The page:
Water Man Spouts

Thursday, September 13, 2007

Postcard from Chestnut Lodge

{1} "A function of free speech ….is to invite dispute. It may indeed best serve its high purpose when it induces ….unrest ….or even stirs people to anger."
--Justice Douglas

I found the above quote in Associate Justice Abe Fortas’s 1968 book, "Concerning Dissent and Civil Disobedience (We have an Alternative to Violence)." I had been thinking about Fortas’s book, after reading some of the curious reactions to the recent ad by MoveOn.org and the protest by Code Pink.

Sometimes I think it would be nice if other people read the book that the Washington Evening Sun recommended "that every demonstrator ought to carry around in his hip pocket. It is small enough, and it is important enough." Maybe they could loan it to the DUers who find MoveOn and Code Pink unsettling. It might even stir people to discuss the variety of options open to people to express their discontent.

My friend Phoebe Loosinhouse wrote a post on DU:GD:Politics yesterday about Code Pink. Phoebe compared Code Pink to rodeo clowns of the left, and said that, "Both groups are brave people in funny outfits who put themselves at risk in precarious and unpredictable situations in order to save others." I liked that, though a few people were stirred to anger by it.

Years ago, Norman Mailer compared Abbie Hoffman to a chimney sweep. "I don’t know what chimney sweeps looked like, but I always imagined them as having a manic integrity that glared out of their eyes through all the soot and darked-up skin. It was the knowledge that they were doing an essential job that no one else would do. Without them, everybody in the house would slowly, over the years, suffocated from the smoke."

{2} "The Constitution of the United States is a law for rulers and people, equally in war and peace, and covers with the shield of its protection all classes of men, at all times, and under all circumstances. No doctrine, involving more pernicious consequences, was ever invented by the wit of man than that any of its provisions can be suspended during any of the great exigencies of government. Such a doctrine leads directly to anarchy or despotism ….
--Justice Davis; 1866

The above quote is also found in Abe Fortas’s book, in chapter 3: "The Rights of the State and Its Duty in War as well as Peace." I am hopeful that even if people disagree about specific forms of public protest, that we can agree on the importance that the protections provided for protest by the Bill of Rights.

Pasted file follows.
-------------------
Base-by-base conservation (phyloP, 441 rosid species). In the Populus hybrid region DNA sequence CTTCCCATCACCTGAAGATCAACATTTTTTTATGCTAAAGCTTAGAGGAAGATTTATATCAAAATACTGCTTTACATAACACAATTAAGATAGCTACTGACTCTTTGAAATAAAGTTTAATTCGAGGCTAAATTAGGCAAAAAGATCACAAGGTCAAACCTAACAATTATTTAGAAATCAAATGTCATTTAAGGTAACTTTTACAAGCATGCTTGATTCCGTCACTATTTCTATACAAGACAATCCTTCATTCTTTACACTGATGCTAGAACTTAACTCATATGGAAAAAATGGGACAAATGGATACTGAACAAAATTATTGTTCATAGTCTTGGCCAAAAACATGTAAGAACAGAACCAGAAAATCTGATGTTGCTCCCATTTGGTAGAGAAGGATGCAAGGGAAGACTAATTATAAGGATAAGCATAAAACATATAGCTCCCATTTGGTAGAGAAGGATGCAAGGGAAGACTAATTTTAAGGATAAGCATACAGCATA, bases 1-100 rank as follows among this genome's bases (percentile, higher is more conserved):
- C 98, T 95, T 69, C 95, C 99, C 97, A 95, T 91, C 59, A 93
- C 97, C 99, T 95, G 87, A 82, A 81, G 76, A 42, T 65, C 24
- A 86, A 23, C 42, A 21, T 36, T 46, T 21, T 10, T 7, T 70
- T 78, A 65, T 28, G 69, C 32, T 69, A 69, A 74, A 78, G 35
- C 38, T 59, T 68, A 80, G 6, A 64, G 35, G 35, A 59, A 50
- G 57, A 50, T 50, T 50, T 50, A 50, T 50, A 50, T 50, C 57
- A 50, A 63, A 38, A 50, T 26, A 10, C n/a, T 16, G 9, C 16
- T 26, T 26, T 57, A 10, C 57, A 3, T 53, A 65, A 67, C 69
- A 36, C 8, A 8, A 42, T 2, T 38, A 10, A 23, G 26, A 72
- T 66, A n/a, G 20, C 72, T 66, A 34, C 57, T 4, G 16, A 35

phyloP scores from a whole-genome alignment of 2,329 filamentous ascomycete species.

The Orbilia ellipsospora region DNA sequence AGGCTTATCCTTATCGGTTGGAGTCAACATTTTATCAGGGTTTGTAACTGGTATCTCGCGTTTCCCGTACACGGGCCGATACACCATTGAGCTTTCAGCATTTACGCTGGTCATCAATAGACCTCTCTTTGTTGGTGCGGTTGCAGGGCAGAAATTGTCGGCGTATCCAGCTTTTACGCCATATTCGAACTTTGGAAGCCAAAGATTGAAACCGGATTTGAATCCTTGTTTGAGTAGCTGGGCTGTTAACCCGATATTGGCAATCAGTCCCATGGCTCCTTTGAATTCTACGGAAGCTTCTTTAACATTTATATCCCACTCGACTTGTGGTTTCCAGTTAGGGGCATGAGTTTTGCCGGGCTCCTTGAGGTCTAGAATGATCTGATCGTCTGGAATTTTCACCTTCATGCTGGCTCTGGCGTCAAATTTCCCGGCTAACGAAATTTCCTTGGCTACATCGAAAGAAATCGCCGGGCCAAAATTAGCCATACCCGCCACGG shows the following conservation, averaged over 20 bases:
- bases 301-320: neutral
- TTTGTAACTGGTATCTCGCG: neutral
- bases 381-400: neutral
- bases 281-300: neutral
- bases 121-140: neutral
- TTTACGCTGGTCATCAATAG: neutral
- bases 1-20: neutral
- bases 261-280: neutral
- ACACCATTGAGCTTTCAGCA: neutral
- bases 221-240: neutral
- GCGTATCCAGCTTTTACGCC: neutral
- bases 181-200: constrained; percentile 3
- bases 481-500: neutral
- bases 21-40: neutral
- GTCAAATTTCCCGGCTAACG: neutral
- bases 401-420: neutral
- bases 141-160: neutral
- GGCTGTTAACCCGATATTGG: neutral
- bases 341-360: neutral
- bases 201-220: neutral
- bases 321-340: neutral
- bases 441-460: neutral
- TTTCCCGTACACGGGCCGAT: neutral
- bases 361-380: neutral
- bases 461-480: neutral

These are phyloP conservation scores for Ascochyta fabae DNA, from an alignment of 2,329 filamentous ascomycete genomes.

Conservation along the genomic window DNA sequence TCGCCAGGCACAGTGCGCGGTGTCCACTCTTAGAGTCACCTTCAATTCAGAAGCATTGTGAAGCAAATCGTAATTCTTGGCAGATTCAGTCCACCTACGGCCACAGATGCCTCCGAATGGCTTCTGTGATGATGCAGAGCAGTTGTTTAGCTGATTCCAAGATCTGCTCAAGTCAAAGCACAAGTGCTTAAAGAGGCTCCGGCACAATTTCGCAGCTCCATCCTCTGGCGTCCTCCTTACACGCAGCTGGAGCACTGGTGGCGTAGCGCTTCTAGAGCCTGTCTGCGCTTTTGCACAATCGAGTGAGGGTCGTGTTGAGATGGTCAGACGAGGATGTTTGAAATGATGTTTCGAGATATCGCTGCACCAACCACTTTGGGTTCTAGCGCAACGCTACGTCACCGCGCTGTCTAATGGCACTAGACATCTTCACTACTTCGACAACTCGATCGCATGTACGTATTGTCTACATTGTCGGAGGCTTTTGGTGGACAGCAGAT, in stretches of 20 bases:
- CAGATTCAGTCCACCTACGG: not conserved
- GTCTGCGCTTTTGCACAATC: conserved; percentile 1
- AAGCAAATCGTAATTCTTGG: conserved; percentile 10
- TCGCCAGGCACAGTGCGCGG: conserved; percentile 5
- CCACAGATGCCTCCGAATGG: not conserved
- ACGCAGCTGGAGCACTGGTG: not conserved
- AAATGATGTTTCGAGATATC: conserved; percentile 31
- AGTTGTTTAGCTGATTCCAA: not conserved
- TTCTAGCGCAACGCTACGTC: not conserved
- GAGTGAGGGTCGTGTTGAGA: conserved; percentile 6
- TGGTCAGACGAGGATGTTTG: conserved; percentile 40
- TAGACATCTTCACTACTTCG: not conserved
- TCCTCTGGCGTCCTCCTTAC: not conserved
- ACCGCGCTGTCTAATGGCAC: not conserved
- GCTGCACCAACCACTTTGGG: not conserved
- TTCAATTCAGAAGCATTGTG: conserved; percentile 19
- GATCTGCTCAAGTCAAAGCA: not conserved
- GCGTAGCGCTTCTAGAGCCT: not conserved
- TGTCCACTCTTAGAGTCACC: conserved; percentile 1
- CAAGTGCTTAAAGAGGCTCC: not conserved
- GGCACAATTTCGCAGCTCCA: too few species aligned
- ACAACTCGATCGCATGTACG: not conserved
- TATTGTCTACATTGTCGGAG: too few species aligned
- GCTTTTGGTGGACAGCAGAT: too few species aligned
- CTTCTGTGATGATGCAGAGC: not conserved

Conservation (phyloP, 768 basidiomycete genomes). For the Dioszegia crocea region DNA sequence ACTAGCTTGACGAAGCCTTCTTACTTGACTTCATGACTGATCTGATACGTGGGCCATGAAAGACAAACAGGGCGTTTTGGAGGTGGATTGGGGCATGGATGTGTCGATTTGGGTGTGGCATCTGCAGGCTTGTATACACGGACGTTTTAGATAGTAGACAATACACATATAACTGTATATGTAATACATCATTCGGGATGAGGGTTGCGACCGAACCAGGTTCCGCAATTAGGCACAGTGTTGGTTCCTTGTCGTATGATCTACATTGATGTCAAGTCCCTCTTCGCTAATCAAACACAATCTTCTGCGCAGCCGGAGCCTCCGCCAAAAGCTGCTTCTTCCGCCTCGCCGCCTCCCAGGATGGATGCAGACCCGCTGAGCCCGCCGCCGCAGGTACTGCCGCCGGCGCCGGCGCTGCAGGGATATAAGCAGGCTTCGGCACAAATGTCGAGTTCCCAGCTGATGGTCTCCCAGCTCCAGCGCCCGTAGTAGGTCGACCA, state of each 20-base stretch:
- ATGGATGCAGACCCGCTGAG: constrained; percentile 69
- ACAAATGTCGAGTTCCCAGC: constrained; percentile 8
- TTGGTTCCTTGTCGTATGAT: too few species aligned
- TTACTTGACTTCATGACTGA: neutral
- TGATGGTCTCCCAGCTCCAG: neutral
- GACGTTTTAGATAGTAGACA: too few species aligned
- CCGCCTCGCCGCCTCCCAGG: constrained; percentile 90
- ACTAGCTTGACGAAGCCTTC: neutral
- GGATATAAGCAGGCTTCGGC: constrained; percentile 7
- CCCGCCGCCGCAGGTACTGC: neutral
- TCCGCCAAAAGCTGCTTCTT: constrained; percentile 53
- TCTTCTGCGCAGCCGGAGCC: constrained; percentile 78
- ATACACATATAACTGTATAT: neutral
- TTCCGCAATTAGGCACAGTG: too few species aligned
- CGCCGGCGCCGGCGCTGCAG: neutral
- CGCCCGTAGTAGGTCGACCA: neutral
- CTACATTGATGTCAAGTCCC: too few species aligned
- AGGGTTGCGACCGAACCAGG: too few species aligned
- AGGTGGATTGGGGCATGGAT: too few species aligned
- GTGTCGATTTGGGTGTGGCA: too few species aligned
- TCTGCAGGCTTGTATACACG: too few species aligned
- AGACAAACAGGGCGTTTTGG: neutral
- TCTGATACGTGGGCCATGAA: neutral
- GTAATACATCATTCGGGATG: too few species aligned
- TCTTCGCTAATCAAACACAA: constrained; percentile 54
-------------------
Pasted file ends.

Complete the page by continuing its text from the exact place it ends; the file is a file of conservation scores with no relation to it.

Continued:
A while back, some Catholic Workers engaged in an act of civil disobedience, based upon the example set by Philip and Daniel Berrigan during the Vietnam War era. They were tried as the "St. Patrick’s Four" in federal court in Binghamton, NY. I can remember that some people on DU found their actions unsettling, and were as willing to say mean things about them, as they are to say negative things about MoveOn and Code Pink.

I attended part of their trial in Binghamton. Early on, there were many police, keeping the pro-war and anti-war groups separate outside the court house. Things were tense. But after a few days, everyone had become familiar with one another, and there were some very interesting discussions involving the pro-war and anti-war people. Although there were significant differences of opinion about the war in Iraq, by the end of the trial, everyone was able to agree that it is important for citizens to exercise their Constitutional rights.

We all probably have own ideas of what type of public protests would best advance our views on the war in Iraq. My own thought is of a large group of people who would stand, sit, and/or kneel in a public place, and remain silent while they read the Constitution, or the bible, koran, or gita, or even one of Erich Fromm’s books. I would hope that the people could pray, meditate, fantasize, and smile.

Of course, that is just my idea of a nice form of protest. I recognize that other people would view such a thing differently than I do. And that is one of the interesting things about attempts to communicate: people may intend one message, and others often interpret it differently.
If you could participate in any one type of public demonstration, what would it be like? What message would you intend to get across? How would other people view it?

H2O Man


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